The prohibition on deal protection measures is broad and extends to any “offer-related arrangement” with a bidder, thereby including implementation agreements between target and bidder. The prohibition will also prevent bidders from providing finance to, or purchasing assets from, the target during an offer period or when an offer is reasonably in contemplation, except in the ordinary course of business.
The prohibition will not apply to undertakings with respect to confidentiality, non-solicitation and the provision of information to the bidder which is necessary for the bidder to satisfy conditions to the offer or to obtain regulatory approval.
These changes will impact bidders’ strategies, given that they may need to commit resources to a bid without being able to impose any protections on the deal and absent any cost recompense.
Increasing Transparency and Improving the Quality of Disclosure
The Code will also be amended to provide that, whilst offer-related fees are not prohibited, the minimum and maximum amounts payable should be disclosed. The relevant parties will be required to disclose: (i) estimated aggregate fees; (ii) estimated advisers’ fees (broken down by category of adviser, including amounts of any incentive-based fees); and (iii) fees in respect of any financing received.
Providing Greater Recognition of the Interests of Target Company Employees
The Code will be amended to further facilitate the provision of information to employee representatives and employees. Consequently, in addition to statements required under Rule 24.1 (which require a bidder to disclose details of its intentions regarding the future business of the target company and the effect that this will have on employees), it is proposed that a bidder be required to make a negative statement where it has no plans in relation to the points covered by Rule 24.1. Furthermore, Rule 24.1 statements made by the bidder will be expected to hold true for at least one year from the unconditional date.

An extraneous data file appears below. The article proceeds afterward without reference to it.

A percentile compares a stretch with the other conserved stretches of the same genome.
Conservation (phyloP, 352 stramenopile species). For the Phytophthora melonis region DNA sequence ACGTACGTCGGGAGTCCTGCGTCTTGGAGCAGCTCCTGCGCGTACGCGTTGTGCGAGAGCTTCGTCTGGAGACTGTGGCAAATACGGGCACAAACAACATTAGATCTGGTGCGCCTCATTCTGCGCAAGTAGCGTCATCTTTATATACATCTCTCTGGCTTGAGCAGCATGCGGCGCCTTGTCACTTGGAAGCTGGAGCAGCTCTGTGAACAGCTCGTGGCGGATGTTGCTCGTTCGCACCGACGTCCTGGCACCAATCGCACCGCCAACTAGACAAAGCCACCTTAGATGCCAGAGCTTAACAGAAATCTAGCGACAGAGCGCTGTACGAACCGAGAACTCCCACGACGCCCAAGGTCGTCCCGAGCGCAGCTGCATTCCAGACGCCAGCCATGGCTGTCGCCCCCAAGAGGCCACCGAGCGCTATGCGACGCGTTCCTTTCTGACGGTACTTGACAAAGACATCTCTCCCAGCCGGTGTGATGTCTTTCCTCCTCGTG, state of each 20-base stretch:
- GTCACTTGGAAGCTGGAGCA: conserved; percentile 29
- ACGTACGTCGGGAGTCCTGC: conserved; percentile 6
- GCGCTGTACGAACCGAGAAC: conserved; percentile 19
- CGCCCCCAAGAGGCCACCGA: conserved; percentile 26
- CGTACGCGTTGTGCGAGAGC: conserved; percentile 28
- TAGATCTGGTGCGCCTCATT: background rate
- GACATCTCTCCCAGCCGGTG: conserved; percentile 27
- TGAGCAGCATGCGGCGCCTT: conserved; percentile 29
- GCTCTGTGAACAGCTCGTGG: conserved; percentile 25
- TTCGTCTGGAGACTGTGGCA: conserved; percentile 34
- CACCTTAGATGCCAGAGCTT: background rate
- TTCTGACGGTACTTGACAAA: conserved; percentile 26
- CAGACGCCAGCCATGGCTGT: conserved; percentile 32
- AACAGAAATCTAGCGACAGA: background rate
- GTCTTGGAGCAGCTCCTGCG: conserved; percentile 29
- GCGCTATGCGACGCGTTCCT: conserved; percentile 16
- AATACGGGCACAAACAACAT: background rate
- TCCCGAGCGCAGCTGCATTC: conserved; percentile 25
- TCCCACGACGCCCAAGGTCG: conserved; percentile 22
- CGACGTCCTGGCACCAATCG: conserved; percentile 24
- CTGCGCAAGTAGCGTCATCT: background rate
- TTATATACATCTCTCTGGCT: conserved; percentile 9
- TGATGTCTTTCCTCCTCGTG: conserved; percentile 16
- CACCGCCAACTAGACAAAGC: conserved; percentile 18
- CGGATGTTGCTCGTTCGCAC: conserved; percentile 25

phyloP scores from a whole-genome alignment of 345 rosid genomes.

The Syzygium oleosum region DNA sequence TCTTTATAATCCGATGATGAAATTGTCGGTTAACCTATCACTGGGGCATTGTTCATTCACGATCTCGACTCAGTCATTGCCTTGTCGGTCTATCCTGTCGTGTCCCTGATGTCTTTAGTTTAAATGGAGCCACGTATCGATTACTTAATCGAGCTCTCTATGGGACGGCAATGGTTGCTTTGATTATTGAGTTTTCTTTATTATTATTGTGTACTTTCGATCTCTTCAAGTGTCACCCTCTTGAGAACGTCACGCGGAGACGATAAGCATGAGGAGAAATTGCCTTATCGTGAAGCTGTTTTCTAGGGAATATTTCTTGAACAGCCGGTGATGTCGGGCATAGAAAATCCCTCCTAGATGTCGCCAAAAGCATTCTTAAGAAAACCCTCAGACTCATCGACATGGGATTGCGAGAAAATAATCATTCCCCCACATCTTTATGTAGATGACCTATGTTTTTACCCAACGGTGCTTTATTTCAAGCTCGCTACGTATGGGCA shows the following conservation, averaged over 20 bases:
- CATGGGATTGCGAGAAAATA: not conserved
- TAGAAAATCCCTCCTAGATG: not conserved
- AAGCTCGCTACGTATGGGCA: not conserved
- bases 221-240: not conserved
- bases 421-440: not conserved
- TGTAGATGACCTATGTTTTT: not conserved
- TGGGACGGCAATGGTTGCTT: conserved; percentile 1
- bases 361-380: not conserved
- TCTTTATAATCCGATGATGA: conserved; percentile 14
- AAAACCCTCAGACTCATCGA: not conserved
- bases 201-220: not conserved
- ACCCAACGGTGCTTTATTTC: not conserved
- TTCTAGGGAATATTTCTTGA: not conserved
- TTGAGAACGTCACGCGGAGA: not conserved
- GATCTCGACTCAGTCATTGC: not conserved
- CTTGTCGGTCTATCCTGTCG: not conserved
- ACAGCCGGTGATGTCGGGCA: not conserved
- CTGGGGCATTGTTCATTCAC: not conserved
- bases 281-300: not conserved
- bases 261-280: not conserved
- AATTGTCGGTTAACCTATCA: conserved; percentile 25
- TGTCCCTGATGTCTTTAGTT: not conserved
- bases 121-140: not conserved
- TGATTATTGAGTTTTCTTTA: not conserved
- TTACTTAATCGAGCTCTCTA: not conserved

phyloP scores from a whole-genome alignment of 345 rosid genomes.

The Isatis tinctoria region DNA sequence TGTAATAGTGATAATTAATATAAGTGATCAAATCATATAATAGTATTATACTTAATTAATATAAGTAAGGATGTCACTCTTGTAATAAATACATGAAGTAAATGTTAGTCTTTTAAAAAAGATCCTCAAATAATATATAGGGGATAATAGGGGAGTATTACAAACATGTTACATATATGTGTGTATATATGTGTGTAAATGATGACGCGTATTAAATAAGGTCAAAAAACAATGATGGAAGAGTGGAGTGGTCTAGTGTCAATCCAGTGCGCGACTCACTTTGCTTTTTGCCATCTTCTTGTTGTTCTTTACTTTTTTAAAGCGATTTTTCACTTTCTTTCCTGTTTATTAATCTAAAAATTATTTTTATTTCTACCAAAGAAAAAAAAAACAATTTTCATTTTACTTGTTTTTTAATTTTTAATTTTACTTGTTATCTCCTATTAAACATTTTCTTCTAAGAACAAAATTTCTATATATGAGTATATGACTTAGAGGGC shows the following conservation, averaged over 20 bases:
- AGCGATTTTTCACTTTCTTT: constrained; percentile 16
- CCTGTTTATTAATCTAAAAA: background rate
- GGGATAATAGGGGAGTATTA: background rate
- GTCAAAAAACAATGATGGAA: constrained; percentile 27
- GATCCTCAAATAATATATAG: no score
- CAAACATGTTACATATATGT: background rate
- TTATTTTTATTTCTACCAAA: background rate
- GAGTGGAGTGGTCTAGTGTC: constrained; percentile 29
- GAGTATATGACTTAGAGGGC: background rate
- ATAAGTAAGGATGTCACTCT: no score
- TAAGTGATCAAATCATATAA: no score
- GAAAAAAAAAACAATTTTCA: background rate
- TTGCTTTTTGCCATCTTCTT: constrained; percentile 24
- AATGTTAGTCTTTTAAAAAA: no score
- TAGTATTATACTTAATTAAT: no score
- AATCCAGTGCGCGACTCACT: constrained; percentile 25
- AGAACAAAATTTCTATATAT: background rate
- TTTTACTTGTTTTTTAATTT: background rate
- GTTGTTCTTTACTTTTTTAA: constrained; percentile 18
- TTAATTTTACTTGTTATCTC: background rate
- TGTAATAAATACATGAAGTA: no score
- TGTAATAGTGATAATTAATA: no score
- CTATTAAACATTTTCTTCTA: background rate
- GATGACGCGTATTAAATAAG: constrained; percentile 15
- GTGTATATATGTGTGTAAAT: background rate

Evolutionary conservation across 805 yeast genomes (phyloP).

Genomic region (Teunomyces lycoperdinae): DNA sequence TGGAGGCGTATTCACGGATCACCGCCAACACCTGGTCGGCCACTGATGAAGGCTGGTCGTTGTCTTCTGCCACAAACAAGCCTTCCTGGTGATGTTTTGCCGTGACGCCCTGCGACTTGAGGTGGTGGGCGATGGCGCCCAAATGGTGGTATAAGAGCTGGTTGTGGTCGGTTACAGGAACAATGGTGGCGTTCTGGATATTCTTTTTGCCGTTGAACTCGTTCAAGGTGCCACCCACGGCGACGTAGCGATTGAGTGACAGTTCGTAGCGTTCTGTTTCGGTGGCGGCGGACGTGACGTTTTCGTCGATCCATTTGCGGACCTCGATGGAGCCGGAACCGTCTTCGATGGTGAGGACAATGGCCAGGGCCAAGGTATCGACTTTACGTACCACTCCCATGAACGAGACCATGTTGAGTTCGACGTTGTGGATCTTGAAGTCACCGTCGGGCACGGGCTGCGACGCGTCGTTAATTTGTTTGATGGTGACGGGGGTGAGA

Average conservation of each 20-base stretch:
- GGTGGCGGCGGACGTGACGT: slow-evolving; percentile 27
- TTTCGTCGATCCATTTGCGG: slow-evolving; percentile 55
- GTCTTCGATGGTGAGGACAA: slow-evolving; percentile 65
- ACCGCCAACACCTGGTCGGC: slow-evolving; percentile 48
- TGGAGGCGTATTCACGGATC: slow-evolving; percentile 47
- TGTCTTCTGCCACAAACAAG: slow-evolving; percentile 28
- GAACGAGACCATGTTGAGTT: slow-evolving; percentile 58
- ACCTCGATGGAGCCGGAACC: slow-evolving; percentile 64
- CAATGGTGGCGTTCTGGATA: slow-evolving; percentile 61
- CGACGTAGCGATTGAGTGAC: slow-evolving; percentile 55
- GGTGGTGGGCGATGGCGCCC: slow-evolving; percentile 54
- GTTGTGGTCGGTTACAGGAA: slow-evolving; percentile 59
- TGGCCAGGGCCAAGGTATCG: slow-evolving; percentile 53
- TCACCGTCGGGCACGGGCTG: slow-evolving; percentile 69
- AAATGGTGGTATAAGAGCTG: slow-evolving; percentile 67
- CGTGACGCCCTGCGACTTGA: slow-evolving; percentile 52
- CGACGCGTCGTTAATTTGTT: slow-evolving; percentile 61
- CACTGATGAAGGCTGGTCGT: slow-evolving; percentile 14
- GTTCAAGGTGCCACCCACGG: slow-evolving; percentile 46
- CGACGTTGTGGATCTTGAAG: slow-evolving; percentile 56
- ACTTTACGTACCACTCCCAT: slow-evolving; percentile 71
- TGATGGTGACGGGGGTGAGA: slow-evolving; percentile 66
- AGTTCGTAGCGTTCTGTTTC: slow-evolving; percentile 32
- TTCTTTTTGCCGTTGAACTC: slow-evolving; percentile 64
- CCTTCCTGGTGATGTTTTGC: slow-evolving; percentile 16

The proposed changes seek to redress the perceived imbalance in the operation of the Code, which the Code Committee currently sees as favouring bidders, particularly in the context of hostile takeovers. There is, however, also a risk that these revisions will deter bidders unnecessarily.
Without the deal protection measures that bidders have come to rely on, concerns have been raised that bidders will be reluctant to commit money to diligence and financing during an offer period, as such costs may not be recouped if the takeover is unsuccessful. Private equity firms, in particular, will be affected given the high financing costs they incur on bids.
It has been suggested that auction sales could become more common as a result of the changes, as the proposals allow the Takeover Panel to grant an exemption from the revised “put up or shut up” rules, as well as the prohibition on deal protection measures, for auction processes. However, as auction sales may in themselves deter potential bidders given the purchase price uncertainties and the risk of being out-bid, it is not certain whether the advantages under the revised Code would remain sufficiently attractive to bidders.
The consultation period ran until 27 May 2011 and the expectation is that the changes to the Code will be implemented in the autumn of 2011, largely unchanged from the proposals in PCP 2011/1.